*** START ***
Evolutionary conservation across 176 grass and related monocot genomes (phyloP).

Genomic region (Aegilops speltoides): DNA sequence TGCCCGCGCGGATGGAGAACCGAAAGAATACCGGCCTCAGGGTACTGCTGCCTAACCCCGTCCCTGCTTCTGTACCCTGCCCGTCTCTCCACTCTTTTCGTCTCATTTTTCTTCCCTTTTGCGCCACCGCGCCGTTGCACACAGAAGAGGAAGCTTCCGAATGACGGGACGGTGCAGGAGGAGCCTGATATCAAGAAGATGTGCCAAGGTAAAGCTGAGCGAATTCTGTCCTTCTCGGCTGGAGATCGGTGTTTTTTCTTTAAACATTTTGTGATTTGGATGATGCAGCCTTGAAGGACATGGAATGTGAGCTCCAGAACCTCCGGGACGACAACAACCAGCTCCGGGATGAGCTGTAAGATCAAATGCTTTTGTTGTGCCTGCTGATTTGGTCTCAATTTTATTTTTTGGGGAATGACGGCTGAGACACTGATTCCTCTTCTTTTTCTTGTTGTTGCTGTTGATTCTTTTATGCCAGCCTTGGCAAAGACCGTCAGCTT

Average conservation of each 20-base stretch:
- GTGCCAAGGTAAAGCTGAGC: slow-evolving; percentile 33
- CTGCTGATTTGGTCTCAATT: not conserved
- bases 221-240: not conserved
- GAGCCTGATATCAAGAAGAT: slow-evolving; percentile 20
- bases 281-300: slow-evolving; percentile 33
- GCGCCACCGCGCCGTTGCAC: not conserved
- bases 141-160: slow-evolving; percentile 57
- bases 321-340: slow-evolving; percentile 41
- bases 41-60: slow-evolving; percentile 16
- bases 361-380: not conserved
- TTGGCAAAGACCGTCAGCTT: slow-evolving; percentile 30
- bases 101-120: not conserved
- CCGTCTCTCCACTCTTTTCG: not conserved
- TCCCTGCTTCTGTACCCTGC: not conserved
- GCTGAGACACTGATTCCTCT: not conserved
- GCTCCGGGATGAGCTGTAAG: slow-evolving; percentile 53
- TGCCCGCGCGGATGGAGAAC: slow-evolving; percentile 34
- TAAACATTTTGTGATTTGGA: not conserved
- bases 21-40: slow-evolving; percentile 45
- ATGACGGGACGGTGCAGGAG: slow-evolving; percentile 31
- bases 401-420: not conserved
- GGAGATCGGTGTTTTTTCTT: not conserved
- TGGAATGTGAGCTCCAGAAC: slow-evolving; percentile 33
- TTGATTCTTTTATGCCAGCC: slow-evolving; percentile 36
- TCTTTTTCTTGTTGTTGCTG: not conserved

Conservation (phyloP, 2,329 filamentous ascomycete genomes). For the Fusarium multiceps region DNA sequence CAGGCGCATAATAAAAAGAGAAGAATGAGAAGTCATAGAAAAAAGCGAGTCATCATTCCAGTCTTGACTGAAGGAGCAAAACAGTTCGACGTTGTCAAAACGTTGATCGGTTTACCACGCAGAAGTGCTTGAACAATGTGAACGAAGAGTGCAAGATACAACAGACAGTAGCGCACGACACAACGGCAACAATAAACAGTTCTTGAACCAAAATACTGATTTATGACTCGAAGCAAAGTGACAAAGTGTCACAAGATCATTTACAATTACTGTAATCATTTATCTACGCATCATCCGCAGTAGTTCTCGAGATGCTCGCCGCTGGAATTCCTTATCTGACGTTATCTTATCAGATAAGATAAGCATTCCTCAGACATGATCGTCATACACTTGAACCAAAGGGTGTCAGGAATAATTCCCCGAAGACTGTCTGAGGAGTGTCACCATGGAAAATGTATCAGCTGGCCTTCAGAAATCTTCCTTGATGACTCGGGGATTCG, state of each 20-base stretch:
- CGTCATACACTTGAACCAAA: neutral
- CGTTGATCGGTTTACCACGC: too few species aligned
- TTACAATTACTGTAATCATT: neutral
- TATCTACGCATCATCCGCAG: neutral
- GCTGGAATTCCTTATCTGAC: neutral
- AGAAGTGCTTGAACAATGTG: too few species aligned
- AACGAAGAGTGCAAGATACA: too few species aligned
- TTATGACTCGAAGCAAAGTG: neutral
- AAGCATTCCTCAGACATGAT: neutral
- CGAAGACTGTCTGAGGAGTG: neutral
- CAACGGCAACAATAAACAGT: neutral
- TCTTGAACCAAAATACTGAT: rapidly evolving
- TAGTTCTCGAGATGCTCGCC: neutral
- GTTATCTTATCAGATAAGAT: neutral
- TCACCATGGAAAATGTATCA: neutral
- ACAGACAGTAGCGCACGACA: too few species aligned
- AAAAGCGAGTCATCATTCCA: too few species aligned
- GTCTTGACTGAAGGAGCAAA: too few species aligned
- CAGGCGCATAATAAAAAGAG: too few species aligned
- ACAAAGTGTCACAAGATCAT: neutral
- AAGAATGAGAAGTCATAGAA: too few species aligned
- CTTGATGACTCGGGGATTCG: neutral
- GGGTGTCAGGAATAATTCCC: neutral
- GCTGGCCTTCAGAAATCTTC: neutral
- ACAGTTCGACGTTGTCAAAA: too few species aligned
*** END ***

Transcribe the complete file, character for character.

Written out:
Evolutionary conservation across 176 grass and related monocot genomes (phyloP).

Genomic region (Aegilops speltoides): DNA sequence TGCCCGCGCGGATGGAGAACCGAAAGAATACCGGCCTCAGGGTACTGCTGCCTAACCCCGTCCCTGCTTCTGTACCCTGCCCGTCTCTCCACTCTTTTCGTCTCATTTTTCTTCCCTTTTGCGCCACCGCGCCGTTGCACACAGAAGAGGAAGCTTCCGAATGACGGGACGGTGCAGGAGGAGCCTGATATCAAGAAGATGTGCCAAGGTAAAGCTGAGCGAATTCTGTCCTTCTCGGCTGGAGATCGGTGTTTTTTCTTTAAACATTTTGTGATTTGGATGATGCAGCCTTGAAGGACATGGAATGTGAGCTCCAGAACCTCCGGGACGACAACAACCAGCTCCGGGATGAGCTGTAAGATCAAATGCTTTTGTTGTGCCTGCTGATTTGGTCTCAATTTTATTTTTTGGGGAATGACGGCTGAGACACTGATTCCTCTTCTTTTTCTTGTTGTTGCTGTTGATTCTTTTATGCCAGCCTTGGCAAAGACCGTCAGCTT

Average conservation of each 20-base stretch:
- GTGCCAAGGTAAAGCTGAGC: slow-evolving; percentile 33
- CTGCTGATTTGGTCTCAATT: not conserved
- bases 221-240: not conserved
- GAGCCTGATATCAAGAAGAT: slow-evolving; percentile 20
- bases 281-300: slow-evolving; percentile 33
- GCGCCACCGCGCCGTTGCAC: not conserved
- bases 141-160: slow-evolving; percentile 57
- bases 321-340: slow-evolving; percentile 41
- bases 41-60: slow-evolving; percentile 16
- bases 361-380: not conserved
- TTGGCAAAGACCGTCAGCTT: slow-evolving; percentile 30
- bases 101-120: not conserved
- CCGTCTCTCCACTCTTTTCG: not conserved
- TCCCTGCTTCTGTACCCTGC: not conserved
- GCTGAGACACTGATTCCTCT: not conserved
- GCTCCGGGATGAGCTGTAAG: slow-evolving; percentile 53
- TGCCCGCGCGGATGGAGAAC: slow-evolving; percentile 34
- TAAACATTTTGTGATTTGGA: not conserved
- bases 21-40: slow-evolving; percentile 45
- ATGACGGGACGGTGCAGGAG: slow-evolving; percentile 31
- bases 401-420: not conserved
- GGAGATCGGTGTTTTTTCTT: not conserved
- TGGAATGTGAGCTCCAGAAC: slow-evolving; percentile 33
- TTGATTCTTTTATGCCAGCC: slow-evolving; percentile 36
- TCTTTTTCTTGTTGTTGCTG: not conserved

Conservation (phyloP, 2,329 filamentous ascomycete genomes). For the Fusarium multiceps region DNA sequence CAGGCGCATAATAAAAAGAGAAGAATGAGAAGTCATAGAAAAAAGCGAGTCATCATTCCAGTCTTGACTGAAGGAGCAAAACAGTTCGACGTTGTCAAAACGTTGATCGGTTTACCACGCAGAAGTGCTTGAACAATGTGAACGAAGAGTGCAAGATACAACAGACAGTAGCGCACGACACAACGGCAACAATAAACAGTTCTTGAACCAAAATACTGATTTATGACTCGAAGCAAAGTGACAAAGTGTCACAAGATCATTTACAATTACTGTAATCATTTATCTACGCATCATCCGCAGTAGTTCTCGAGATGCTCGCCGCTGGAATTCCTTATCTGACGTTATCTTATCAGATAAGATAAGCATTCCTCAGACATGATCGTCATACACTTGAACCAAAGGGTGTCAGGAATAATTCCCCGAAGACTGTCTGAGGAGTGTCACCATGGAAAATGTATCAGCTGGCCTTCAGAAATCTTCCTTGATGACTCGGGGATTCG, state of each 20-base stretch:
- CGTCATACACTTGAACCAAA: neutral
- CGTTGATCGGTTTACCACGC: too few species aligned
- TTACAATTACTGTAATCATT: neutral
- TATCTACGCATCATCCGCAG: neutral
- GCTGGAATTCCTTATCTGAC: neutral
- AGAAGTGCTTGAACAATGTG: too few species aligned
- AACGAAGAGTGCAAGATACA: too few species aligned
- TTATGACTCGAAGCAAAGTG: neutral
- AAGCATTCCTCAGACATGAT: neutral
- CGAAGACTGTCTGAGGAGTG: neutral
- CAACGGCAACAATAAACAGT: neutral
- TCTTGAACCAAAATACTGAT: rapidly evolving
- TAGTTCTCGAGATGCTCGCC: neutral
- GTTATCTTATCAGATAAGAT: neutral
- TCACCATGGAAAATGTATCA: neutral
- ACAGACAGTAGCGCACGACA: too few species aligned
- AAAAGCGAGTCATCATTCCA: too few species aligned
- GTCTTGACTGAAGGAGCAAA: too few species aligned
- CAGGCGCATAATAAAAAGAG: too few species aligned
- ACAAAGTGTCACAAGATCAT: neutral
- AAGAATGAGAAGTCATAGAA: too few species aligned
- CTTGATGACTCGGGGATTCG: neutral
- GGGTGTCAGGAATAATTCCC: neutral
- GCTGGCCTTCAGAAATCTTC: neutral
- ACAGTTCGACGTTGTCAAAA: too few species aligned